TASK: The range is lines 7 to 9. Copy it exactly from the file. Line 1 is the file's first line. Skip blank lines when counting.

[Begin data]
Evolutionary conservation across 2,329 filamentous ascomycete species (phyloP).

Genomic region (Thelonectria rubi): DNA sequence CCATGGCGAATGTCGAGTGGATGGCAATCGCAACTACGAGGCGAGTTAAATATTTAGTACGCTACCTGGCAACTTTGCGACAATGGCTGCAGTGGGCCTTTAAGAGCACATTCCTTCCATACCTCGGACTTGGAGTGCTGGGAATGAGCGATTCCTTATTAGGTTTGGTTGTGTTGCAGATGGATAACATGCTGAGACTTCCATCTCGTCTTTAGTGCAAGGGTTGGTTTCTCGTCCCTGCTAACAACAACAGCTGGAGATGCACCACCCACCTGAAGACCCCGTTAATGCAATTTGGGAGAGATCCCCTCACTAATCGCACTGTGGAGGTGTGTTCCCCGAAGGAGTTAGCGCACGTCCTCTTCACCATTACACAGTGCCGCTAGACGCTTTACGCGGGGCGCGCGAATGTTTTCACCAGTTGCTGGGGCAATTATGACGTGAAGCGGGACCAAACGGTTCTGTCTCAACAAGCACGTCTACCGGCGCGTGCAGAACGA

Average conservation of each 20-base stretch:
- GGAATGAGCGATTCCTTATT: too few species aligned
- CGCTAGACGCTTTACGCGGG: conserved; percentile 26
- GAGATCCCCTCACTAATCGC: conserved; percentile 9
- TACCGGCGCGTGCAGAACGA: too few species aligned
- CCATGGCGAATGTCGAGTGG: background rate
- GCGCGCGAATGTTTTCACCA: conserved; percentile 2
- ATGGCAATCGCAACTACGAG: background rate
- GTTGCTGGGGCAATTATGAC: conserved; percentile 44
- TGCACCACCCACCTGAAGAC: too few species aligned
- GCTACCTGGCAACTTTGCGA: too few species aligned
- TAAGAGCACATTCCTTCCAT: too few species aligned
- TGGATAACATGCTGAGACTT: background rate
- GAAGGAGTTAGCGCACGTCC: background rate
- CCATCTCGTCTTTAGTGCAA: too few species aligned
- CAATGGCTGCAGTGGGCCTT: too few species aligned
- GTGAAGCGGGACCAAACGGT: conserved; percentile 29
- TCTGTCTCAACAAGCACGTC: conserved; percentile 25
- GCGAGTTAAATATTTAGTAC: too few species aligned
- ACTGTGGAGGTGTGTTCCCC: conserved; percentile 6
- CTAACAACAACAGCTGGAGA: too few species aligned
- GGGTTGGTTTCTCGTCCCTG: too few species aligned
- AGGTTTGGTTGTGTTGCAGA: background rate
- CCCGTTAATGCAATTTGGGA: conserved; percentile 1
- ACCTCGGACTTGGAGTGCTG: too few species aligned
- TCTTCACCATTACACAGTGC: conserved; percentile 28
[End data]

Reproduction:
- TACCGGCGCGTGCAGAACGA: too few species aligned
- CCATGGCGAATGTCGAGTGG: background rate
- GCGCGCGAATGTTTTCACCA: conserved; percentile 2